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Following on a humdinger of a year for semiconductor sales, the Semiconductor Industry Association (SIA) said Monday that it may boost its 2004 growth forecast above the 19.4% it

outlined in November, citing improving growth prospects for PCs and cell phones.

The SIA reported Monday that 2003 growth clocked in above its expectations, with a fat 18.3% gain to $166.4 billion. That's several percentage points above its forecast for 15.8% growth. Still, the industry trade group added that it doesn't have enough visibility yet to formally raise its estimate.

In the short term, the association added that chip companies are likely to see a better-than-normal first quarter, with overall sales in a range of down a percentage point to up a percentage point on a sequential basis. Only two times in the past decade have chip sales actually risen in the first quarter, the SIA said.

Separately on Monday, Bear Stearns hiked its semi sales outlook for 2004 from 19% to 22%, citing an improving outlook for wire-line infrastructure, a rise in prices for analog and digital signal processors (many of which end up in cell phones), a better unit sales outlook in the consumer and wireless end markets, and a continued fat-and-happy environment for PC semiconductors.

The increased optimism doesn't come as a total shock, given that big chipmakers such as


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offered generous first-quarter guidance, while


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outperformed on fourth-quarter gross margins.

Yet investors have reacted to the news by promptly dumping some of their chip holdings, evidence of Wall Street's time-honored contrary ways. Since Intel reported on Jan. 14, its shares slid nearly 9% through Friday's close. Similarly, the Philadelphia Stock Exchange Semiconductor Index has sunk about 5% in the same time frame. Shortly after 3 p.m. EST Monday, Intel was down 5 cents, or 0.2%, to $30.53 while the SOX was down 0.7% to 510.48.

One culprit for the recent selling is that investors are starting to wonder about the sustainability of the robust growth rates seen of late, making them uneasy about heady chip valuations.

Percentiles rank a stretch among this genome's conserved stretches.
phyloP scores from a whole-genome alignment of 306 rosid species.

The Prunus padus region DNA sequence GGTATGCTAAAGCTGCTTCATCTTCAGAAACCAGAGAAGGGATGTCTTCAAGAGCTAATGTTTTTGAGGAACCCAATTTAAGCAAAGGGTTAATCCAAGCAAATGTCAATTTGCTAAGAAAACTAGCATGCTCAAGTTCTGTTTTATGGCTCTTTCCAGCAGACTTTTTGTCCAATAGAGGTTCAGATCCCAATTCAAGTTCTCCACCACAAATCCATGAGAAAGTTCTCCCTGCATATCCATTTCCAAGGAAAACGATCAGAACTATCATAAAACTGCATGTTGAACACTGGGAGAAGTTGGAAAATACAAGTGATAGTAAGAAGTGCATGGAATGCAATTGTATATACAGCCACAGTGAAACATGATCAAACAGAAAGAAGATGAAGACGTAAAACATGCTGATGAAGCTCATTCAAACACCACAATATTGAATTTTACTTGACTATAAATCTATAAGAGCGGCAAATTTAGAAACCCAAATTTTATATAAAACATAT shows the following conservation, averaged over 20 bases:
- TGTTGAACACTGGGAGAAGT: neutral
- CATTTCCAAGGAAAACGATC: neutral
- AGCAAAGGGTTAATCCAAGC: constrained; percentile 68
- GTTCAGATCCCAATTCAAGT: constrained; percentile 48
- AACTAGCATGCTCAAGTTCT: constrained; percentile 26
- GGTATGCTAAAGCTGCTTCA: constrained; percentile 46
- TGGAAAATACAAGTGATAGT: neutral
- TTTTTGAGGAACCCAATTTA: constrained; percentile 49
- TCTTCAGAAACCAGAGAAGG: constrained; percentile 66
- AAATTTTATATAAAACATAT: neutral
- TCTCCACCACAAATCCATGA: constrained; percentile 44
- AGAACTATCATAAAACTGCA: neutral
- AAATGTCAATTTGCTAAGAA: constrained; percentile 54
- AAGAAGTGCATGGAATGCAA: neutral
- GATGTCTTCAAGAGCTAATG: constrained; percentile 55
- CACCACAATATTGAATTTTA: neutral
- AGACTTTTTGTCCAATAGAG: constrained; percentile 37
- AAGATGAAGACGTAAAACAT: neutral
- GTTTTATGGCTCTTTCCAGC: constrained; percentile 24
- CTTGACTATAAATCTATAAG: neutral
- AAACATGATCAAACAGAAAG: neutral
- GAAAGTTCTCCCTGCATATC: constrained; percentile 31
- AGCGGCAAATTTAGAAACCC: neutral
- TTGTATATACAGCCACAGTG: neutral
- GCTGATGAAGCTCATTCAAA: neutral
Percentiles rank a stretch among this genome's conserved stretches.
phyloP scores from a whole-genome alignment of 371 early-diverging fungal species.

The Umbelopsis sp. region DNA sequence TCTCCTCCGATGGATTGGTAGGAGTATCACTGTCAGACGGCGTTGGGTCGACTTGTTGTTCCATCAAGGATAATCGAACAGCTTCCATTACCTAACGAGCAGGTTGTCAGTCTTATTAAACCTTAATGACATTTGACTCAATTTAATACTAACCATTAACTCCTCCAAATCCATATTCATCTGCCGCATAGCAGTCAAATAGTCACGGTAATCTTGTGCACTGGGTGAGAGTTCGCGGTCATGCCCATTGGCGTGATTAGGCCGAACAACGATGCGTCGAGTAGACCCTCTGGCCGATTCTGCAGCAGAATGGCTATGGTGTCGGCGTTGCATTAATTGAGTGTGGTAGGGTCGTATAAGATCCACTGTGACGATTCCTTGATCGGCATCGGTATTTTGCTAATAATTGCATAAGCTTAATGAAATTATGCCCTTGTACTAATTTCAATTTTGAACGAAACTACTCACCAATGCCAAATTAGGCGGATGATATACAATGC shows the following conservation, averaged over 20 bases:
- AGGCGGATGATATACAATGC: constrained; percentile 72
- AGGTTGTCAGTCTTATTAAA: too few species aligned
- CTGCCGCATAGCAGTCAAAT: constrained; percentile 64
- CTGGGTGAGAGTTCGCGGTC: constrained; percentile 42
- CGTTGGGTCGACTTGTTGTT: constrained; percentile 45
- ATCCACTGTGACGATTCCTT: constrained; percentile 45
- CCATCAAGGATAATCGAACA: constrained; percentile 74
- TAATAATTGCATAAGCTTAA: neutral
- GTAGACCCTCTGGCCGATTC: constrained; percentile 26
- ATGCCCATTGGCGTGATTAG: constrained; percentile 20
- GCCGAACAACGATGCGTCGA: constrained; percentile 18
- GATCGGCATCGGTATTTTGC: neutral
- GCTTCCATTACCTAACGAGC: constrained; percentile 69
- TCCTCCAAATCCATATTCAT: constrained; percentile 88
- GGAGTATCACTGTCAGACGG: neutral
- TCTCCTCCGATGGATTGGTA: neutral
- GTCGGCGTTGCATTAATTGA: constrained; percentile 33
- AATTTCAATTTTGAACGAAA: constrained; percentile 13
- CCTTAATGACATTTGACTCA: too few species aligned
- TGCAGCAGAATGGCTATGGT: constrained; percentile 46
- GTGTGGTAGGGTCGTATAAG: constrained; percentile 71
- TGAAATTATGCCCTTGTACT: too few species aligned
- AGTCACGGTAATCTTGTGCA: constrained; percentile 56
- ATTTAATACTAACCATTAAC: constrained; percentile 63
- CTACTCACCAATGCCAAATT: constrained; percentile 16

Indeed, just as habitually cautious tech execs have started to acknowledge a full-fledged rebound, there's begun to be talk of a looming slowdown in the rate of recovery. At Banc of America, analyst Mark Fitzgerald predicts chip momentum will peak sometime in the middle of this year.

Meanwhile, Rick Bensignor, chief technical analyst at Morgan Stanley, wrote Monday that the SOX is "showing signs of growing tired" and faces important daily and weekly chart support in the 475 area. "Thus, we will keep our eyes closely on this sector over the next several weeks," Bensignor wrote.

Notably, the Semiconductor Industry Association echoed some fundamental analysts' concerns when it acknowledged sales momentum could start to slow by the middle of 2004. Furthermore, the semiconductor industry will start to run into tough year-on-year comparisons in the second half of the year.

Under its current forecast, the trade group expects a downturn to get under way by 2005, when chip sales are projected to shrink by about 6% after three years of growth.

While investors may be starting to feel antsy, the fundamental outlook remains solid for 2004 overall.

One sign that the rebound is under way: Chipmakers in the fourth quarter utilized an estimated 95% of their factory capacity, according to an estimate from San Jose, Calif., market research firm VLSI. Still, that utilization rate is expected to ebb a few percentage points in the first quarter.

Even so, capacity utilization would remain far above that seen in the downturn, when the industry fab utilization rate slumped to a low point of 63% in the cheerless third quarter of 2001.

But utilization rates will have to stay above 90% for a while before chipmakers start to regain pricing power, the SIA acknowledged in a conference call Monday.

In other comments on the 2004 outlook, the SIA said it believes computer unit sales could grow 13% to 15%. In 2003, PC unit growth bested the trade group's expectations, up 11% to 170 million units instead of the expected 8%.

PCs account for about 30% of the end market for semiconductors.

Cell-phone unit sales are expected to increase 10% to 15% this year, the SIA said. Last year, handsets grew 16%, better than the SIA's estimate for 10%. Meanwhile, handsets are expected to contain richer content of chips to help power color displays and cameras.

Cell phones currently account for about 12% of semiconductor consumption.